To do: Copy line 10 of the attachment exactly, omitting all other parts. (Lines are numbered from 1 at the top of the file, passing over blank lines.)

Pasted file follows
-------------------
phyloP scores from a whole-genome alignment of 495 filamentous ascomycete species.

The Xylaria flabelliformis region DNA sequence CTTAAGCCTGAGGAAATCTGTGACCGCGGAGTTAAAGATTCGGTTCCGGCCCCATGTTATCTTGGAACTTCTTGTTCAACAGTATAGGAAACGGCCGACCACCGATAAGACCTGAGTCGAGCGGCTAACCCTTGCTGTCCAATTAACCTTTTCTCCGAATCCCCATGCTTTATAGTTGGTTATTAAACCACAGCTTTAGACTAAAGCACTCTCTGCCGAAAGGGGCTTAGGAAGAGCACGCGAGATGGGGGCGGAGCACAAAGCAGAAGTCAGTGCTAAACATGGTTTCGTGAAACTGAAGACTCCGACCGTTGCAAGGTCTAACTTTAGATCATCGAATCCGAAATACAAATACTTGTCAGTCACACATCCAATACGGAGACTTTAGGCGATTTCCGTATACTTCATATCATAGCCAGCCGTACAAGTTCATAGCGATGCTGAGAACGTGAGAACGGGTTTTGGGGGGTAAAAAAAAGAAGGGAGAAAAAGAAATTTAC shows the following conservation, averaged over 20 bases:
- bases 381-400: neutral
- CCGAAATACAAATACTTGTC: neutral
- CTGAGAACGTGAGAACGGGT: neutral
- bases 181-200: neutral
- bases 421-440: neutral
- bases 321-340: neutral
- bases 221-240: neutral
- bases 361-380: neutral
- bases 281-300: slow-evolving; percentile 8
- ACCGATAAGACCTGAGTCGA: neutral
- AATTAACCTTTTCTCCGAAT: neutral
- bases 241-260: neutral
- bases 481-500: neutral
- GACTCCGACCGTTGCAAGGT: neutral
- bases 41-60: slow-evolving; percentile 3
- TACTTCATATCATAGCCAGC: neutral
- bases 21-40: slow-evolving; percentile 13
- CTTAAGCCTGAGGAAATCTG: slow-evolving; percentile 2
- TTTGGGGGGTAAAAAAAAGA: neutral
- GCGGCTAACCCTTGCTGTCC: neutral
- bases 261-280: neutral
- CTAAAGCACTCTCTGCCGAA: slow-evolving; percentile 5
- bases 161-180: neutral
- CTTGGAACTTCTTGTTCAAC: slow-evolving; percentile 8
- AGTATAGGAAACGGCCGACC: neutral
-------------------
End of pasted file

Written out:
- bases 361-380: neutral